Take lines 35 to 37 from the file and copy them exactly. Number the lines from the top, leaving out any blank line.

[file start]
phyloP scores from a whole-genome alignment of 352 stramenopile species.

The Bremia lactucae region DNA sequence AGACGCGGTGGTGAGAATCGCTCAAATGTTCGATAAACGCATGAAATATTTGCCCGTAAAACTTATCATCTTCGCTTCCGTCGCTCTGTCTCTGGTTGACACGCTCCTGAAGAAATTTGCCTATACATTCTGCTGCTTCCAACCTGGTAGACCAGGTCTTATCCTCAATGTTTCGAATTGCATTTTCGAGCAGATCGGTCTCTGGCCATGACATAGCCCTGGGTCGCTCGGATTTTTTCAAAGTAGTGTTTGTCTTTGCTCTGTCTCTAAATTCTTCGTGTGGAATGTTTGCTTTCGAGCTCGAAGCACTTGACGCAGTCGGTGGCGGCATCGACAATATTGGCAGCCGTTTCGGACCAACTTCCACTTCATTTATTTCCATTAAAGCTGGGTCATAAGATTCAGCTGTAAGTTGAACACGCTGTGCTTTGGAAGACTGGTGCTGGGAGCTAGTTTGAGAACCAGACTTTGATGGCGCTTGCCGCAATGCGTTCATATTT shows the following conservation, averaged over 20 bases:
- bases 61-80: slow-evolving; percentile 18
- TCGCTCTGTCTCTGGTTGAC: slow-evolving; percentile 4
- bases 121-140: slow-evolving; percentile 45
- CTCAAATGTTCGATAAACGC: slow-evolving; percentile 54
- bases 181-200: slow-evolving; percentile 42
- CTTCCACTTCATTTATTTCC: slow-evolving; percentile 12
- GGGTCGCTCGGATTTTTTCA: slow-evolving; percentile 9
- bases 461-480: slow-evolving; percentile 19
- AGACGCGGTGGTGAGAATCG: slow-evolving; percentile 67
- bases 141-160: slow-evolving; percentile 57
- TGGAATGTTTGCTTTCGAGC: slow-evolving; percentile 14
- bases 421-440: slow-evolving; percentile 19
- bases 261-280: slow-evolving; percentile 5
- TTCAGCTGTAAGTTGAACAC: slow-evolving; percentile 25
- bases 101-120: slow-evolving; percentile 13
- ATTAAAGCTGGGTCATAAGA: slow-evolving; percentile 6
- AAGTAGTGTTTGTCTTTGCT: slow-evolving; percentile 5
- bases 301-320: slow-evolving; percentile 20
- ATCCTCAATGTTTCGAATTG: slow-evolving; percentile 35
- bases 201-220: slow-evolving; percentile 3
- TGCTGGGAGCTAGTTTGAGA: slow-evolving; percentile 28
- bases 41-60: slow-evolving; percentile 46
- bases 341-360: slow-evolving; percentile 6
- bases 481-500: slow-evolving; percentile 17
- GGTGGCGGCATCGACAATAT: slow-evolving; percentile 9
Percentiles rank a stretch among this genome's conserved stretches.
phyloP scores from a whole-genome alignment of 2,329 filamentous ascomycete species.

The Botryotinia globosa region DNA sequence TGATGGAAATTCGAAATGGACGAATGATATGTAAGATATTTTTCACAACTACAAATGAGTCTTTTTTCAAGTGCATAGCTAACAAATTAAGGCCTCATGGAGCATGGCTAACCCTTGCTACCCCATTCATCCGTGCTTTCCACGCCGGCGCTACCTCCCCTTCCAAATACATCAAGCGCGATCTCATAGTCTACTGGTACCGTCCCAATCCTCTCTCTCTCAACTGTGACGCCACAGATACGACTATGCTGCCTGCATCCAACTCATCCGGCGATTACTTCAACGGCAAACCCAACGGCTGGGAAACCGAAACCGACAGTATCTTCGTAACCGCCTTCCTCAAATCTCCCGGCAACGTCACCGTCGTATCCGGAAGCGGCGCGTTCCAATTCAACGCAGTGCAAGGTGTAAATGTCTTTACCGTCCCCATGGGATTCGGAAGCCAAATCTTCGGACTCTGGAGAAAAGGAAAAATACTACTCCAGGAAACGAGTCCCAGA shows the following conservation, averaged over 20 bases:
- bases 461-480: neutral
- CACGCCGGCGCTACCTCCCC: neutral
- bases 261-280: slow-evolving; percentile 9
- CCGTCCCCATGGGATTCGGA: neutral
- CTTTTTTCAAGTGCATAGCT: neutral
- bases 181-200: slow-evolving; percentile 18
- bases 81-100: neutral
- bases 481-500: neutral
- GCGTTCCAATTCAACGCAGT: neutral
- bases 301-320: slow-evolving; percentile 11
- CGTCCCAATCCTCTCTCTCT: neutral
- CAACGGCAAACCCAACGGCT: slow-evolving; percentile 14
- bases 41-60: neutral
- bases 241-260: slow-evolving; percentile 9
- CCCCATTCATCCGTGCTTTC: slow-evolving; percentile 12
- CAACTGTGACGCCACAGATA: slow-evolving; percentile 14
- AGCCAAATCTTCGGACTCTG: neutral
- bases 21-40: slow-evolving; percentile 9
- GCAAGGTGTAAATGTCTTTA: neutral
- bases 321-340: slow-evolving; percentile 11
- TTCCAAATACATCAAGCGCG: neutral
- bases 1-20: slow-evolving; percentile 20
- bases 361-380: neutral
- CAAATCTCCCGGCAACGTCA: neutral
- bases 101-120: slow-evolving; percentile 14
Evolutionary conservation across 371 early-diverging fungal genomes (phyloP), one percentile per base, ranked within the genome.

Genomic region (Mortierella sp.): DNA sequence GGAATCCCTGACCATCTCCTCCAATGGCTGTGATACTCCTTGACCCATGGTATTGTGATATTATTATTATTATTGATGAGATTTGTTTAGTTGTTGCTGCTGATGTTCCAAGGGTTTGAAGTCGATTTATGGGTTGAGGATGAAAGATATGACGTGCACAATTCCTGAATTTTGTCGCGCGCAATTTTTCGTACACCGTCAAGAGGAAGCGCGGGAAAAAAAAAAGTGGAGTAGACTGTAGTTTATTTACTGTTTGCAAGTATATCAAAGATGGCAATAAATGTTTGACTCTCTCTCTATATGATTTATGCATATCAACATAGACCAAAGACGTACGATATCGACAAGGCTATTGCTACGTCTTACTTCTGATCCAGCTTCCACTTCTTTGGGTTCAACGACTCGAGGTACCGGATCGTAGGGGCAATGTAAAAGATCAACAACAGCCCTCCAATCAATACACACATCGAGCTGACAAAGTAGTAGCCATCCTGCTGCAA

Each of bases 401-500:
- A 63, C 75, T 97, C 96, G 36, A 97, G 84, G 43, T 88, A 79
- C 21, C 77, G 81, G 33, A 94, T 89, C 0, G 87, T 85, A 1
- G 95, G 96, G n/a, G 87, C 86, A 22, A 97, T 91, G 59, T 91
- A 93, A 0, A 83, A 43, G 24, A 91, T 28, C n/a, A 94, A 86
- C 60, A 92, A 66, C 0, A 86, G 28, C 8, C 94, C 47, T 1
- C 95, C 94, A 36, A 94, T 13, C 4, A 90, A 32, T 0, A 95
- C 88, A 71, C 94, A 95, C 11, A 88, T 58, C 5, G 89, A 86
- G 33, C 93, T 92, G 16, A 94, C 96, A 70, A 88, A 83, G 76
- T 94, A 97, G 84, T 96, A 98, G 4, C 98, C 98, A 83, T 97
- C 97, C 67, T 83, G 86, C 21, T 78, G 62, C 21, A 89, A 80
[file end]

- CTTTTTTCAAGTGCATAGCT: neutral
- bases 181-200: slow-evolving; percentile 18
- bases 81-100: neutral